Your optimistic piece on November 24, “The Rise of Mexico,” accurately illustrates the growing importance of Mexico in the coming years as a vital exporter to the United States, and the important function that Mexican president-to-be Enrique Peña Nieto will play in the strengthening of trade relationships. However, this discussion is dampened by the harsh dangers of the menacing drug cartels and the economic realities within the country.
The article accurately notes how, “the Mexican economy grew faster than Brazil’s” and the fact that, “by 2018 America will import more from Mexico than from any other country.” However, it fails to mention the means and probable illegal factors that continue to contribute to the country’s economic growth. With a cumulative $418 billion USD illicit financial outflows between 2000 and 2008, and with a less than stellar record on the Freedom from Corruption index, one can readily see how corruption and illegal actors have played a role in the economic growth of Mexico.  Furthermore, there is a potential for an increase of sweatshop workers to add to the already devastating 51.3 percent of the population that is already living below poverty, and these workers will undoubtedly play a role in the increase of Mexican exports.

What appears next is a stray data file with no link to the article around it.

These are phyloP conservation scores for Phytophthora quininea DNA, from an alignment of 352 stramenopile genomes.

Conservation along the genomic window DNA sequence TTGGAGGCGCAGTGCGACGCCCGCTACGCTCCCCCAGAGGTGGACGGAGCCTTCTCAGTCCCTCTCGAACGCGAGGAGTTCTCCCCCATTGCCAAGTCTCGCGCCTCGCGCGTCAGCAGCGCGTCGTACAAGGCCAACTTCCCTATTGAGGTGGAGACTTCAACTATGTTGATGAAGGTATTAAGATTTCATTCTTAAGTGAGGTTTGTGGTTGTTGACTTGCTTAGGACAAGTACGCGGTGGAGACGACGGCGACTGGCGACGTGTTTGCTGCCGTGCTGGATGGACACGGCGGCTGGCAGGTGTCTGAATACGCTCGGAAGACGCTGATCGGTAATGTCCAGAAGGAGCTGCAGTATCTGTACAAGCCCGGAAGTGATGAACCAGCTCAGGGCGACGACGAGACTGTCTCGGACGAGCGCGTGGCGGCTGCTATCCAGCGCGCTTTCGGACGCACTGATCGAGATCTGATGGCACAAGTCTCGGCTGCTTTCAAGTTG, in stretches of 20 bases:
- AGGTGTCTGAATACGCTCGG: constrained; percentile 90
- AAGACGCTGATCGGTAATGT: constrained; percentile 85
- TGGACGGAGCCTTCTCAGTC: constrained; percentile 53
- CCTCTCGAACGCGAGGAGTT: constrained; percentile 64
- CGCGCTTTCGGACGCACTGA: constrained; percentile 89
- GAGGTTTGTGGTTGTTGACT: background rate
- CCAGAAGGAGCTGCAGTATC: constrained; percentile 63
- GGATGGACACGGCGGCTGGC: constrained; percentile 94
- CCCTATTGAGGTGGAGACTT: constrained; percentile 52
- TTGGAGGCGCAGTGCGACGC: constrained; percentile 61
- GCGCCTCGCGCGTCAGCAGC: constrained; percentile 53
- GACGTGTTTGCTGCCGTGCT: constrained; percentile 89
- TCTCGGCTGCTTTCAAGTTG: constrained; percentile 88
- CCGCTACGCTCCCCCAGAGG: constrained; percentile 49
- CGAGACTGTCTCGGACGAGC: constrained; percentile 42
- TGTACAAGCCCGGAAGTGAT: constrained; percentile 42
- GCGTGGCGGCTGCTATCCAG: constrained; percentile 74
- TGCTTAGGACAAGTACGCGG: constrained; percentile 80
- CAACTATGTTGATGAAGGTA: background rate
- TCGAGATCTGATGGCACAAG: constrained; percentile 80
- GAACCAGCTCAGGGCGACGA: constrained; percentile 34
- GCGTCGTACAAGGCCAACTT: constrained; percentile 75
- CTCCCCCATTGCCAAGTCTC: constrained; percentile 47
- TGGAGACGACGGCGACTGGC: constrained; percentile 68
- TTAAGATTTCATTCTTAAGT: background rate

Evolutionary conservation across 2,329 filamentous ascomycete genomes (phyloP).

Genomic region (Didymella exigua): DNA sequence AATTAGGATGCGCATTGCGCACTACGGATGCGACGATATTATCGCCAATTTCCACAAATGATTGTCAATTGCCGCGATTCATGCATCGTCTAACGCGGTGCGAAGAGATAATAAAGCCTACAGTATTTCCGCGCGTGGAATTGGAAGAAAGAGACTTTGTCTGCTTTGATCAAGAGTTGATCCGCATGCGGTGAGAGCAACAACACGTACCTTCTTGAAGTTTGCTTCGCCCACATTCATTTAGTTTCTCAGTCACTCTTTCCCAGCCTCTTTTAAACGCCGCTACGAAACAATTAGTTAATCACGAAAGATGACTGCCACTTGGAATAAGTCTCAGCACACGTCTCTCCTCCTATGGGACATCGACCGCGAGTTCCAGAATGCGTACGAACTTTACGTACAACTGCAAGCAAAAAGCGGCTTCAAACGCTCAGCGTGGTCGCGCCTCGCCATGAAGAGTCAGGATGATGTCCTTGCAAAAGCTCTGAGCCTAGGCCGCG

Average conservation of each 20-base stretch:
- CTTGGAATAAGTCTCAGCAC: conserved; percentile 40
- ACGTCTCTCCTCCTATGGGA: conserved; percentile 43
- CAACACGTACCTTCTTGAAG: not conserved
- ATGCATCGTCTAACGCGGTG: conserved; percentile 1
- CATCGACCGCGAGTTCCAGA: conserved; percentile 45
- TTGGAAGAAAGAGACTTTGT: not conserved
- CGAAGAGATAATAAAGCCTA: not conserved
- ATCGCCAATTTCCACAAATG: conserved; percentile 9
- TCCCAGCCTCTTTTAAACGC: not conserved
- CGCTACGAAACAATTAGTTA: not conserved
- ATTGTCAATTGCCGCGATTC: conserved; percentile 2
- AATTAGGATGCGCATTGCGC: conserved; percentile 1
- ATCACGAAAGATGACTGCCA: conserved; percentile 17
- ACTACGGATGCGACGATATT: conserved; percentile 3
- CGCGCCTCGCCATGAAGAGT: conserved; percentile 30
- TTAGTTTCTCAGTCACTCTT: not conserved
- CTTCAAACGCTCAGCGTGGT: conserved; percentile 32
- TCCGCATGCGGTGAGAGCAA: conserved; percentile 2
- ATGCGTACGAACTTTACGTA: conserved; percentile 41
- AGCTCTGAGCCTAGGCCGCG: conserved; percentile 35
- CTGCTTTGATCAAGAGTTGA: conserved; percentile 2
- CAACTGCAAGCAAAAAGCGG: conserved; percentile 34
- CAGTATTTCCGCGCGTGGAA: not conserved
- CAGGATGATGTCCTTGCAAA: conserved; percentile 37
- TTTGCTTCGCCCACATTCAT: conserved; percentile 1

In addition to the illicit corruption that fuels the economy, the same plague ails the ranks of the Mexican government. The governmental corruption, that was only momentarily touched upon in this article, is an extremely vital topic that Mexico’s future president Peña Nieto will have to fully address if a spike of determined growth in the Mexican economy is to be realized in the near future.
Ethan Roseman, Research Associate at the Council on Hemispheric Affairs
In response to The Economist: The Rise of Mexico: America Needs to Look Again at its Increasingly Important Neighbour
 Global Financial Integrity, Illicit Financial Flows from Developing Countries: 2000-2009, http://iff-update.gfintegrity.org/index.html. The Heritage Foundation, Mexico, http://www.heritage.org/index/country/mexico#rule-of-law.
 CIA World Fact book, North America: Mexico, https://www.cia.gov/library/publications/the-world-factbook/geos/mx.html